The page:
A719 road

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The A719 passing through Moscow, East Ayrshire

The A719 is a local road in Ayrshire, Scotland, connecting Turnberry and the Ayrshire coastline with East Ayrshire via Ayr and Galston. Among other locations it passes the Trump Turnberry golf resort[1] and the hamlet of Moscow.[2]


The road runs along the South Ayrshire coastline adjacent to the Firth of Clyde, and the East Ayrshire countryside. It connects Turnberry to Waterside via Maidens, Ayr, Galston and Moscow.[2] The road starts and ends on the A77, a major road between Glasgow and Stranraer. The A719 runs parallel to the A77 for its length, and crosses it northeast of Ayr.[3]

The original route of the A719 was described by the Ministry of Transport in 1923 as "Milton – Pennyglen – Doonfoot – Ayr".[4] It was extended northeast from Ayr to the A77 north of Waterside in 1935.[5]


The Trump Turnberry hotel, viewed from the A719

At the southern end of the A719, the road runs close to Turnberry Castle, believed to be birthplace of Robert the Bruce, and the Trump Turnberry golf resort.[6] The road runs through the centre of the Turnberry resort, with the hotel on one side and the course on the other.[7]

The A719 is famous for being the route of the Electric Brae between Drumshrang and Knoweside. A 0.25-mile (0.40 km) section of the road following the Croy Railway Viaduct presents an optical illusion to drivers, which makes viewers at the Brae believe vehicles can roll uphill. There is a stone marker describing the Brae at a point alongside the road.[8][9]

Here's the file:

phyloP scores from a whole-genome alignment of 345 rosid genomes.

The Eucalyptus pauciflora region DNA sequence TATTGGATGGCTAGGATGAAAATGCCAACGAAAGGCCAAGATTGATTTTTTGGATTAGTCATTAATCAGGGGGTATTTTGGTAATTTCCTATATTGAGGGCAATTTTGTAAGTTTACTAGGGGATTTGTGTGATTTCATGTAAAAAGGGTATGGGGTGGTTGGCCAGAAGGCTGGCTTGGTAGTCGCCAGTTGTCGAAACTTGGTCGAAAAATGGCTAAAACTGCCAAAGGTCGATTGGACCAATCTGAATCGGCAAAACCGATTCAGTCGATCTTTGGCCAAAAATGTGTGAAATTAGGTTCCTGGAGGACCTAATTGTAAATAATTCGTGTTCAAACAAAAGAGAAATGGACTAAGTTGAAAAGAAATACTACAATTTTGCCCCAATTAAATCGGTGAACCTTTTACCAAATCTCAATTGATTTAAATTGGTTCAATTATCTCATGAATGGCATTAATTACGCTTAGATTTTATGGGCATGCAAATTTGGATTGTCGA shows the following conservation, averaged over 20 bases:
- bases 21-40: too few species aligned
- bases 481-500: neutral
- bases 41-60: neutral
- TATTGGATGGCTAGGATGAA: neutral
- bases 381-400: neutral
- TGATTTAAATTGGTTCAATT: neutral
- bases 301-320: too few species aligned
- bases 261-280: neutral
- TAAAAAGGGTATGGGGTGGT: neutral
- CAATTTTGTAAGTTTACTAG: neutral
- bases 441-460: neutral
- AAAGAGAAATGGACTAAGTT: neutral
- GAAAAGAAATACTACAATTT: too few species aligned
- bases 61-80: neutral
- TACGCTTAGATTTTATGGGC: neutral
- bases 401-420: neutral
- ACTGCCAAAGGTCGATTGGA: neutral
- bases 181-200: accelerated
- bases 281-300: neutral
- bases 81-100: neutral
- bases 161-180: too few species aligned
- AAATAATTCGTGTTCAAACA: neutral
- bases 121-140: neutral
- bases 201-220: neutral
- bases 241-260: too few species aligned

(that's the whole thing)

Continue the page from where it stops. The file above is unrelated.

In the centre of Ayr, the A719 crosses the River Ayr on the New Bridge, designed by Blyth and Cunningham and built between 1877 and 1879. The bridge is now Category B listed. It replaces an earlier bridge constructed by Alexander Stevens in 1789, which had become unsafe owing to flooding in 1877.[10] Between Galston and Moscow it crosses the River Irvine on a Category B listed bridge built in 1839.[11]


  1. ^ Fodor's Scotland. Fodor's Travel. 2016. pp. 354–6. ISBN 978-1-101-88028-9.
  2. ^ a b Crofton, Ian (2012). A Dictionary of Scottish Phrase and Fable. Birlinn. p. 302. ISBN 978-0-857-90637-3.
  3. ^ Ayr, Kilmarnock & Troon (Map). Ordnance Survey. 2017.
  4. ^ List of Class I and Class II Roads And Numbers. HMSO. 1923. p. 43.
  5. ^ "CLASSIFICATION: Re-numbering of classified routes". The National Archives. 1933–1942. Cite journal requires |journal= (help)
  6. ^ Ross, David (1999). On the Trail of Robert the Bruce. Dundurn. p. 1. ISBN 978-0-946-48752-3.
  7. ^ Corcoran, Michael (2010). Duel in the Sun: Tom Watson and Jack Nicklaus in the Battle of Turnberry. Simon and Schuster. p. 120. ISBN 978-1-439-14192-2.
  8. ^ "Why cars roll uphill on the Electric Brae". The Scotsman. 31 March 2017. Retrieved 3 October 2018.
  9. ^ Beattie, Frank (2011). An Ayrshire Postcard Album. Amberley Publishing Limited. pp. 78–79. ISBN 978-1-445-62655-0.
  10. ^ Historic Environment Scotland. "New Bridge over River Ayr including lamp standards (LB21688)". Retrieved 16 April 2019.
  11. ^ Historic Environment Scotland. "Galston Bridge (LB32013)". Retrieved 16 April 2019.

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